There are no easy answers here, but Pete Earley confronts us with the questions in a unique and necessary way. It's a truly important book.


Grade: (A)


See also:

Pete Earley Links:

    -ESSAY: Missing Alice (Pete Earley, 1986, Washington Post)
    -AUDIO INTERVIEW: Gerald Shur and Pete Earley (Fresh Air from WHYY, February 18, 2002, NPR)
    -INTERVIEW: The mobsters and terrorists next door: The founder of the federal witness protection program talks about hiding killers in the suburbs and why even al-Qaida members can become law-abiding citizens. (Suzy Hansen, Feb. 28, 2002, Salon)
    -AUDIO INTERVIEW: Why Spy?: Noah Adams talks to Pete Earley, author of Confession of a Spy: The Real Story of Aldrich Ames, about what motivates spies. He says the biggest motivator is money. (All Things Considered, February 20, 2001)
    -ARCHIVES: "pete earley" (Find Articles)
    -REVIEW: of Confessions of a Spy: The Real Story of Aldrich Ames By Pete Earley (Bob Hoover, Pittsburgh Post-Gazette)
    -REVIEW: of Confessions of a Spy (Christopher Lehmann-Haupt)
    -REVIEW: of FAMILY OF SPIES Inside the John Walker Spy Ring. By Pete Earley (Lucinda Franks, NY Times Book Review)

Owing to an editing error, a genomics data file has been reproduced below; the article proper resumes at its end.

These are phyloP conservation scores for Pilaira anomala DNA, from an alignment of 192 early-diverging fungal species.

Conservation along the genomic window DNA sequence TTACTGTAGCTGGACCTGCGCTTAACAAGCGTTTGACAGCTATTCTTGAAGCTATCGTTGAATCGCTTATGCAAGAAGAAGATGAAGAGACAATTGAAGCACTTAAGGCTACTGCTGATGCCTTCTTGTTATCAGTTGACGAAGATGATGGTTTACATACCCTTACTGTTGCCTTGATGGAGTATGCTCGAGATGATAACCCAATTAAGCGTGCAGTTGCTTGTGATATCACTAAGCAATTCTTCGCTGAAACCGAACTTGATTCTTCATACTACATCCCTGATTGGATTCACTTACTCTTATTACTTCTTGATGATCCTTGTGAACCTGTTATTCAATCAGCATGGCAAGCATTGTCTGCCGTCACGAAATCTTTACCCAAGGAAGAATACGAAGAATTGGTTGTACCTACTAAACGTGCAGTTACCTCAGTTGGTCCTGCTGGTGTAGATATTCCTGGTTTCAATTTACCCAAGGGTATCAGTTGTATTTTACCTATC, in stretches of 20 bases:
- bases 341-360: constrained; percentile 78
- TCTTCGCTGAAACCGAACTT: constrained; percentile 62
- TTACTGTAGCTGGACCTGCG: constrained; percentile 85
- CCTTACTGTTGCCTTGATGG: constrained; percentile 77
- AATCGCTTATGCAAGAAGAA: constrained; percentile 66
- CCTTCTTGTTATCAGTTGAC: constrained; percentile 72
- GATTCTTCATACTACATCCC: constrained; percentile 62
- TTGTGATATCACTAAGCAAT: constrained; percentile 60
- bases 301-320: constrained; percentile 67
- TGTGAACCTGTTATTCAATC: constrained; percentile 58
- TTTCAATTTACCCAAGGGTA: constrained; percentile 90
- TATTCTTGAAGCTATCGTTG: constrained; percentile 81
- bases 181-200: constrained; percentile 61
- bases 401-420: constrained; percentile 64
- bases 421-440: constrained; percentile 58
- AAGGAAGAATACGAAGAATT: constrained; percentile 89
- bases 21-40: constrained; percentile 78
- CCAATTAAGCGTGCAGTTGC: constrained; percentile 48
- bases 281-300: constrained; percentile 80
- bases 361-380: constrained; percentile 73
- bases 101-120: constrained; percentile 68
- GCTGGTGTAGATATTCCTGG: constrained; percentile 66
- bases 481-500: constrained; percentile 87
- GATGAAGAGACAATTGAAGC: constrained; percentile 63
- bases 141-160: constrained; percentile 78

-REVIEW: of Super Casino: Inside the "New" Las Vegas By Pete Earley (Michael Sims, Book Page)
    -REVIEW: of THE BIG SECRET By Pete Earley (Patrick Anderson, Washington Post)
    -AUDIO REVIEW: of Lethal Secrets, by Pete Earley (Alan Cheuse, NPR)

Book-related and General Links:

    -BOP: Federal Bureau of Prisons Web Site
    -United States Penitentiary (Leavenworth, Kansas)
    -Prisons in the United States (Wikipedia)
    -America's most dangerous prisoner?: BBC News Online's Chris Summers investigates the case of Thomas Silverstein, a man considered so dangerous he has been isolated from the outside world for 18 years. (Chris Summer, 8/10/01, BBC News)
    -ARTICLE: U.S. prison population soars in 2003, '04 WASHINGTON (AP, 4/24/05)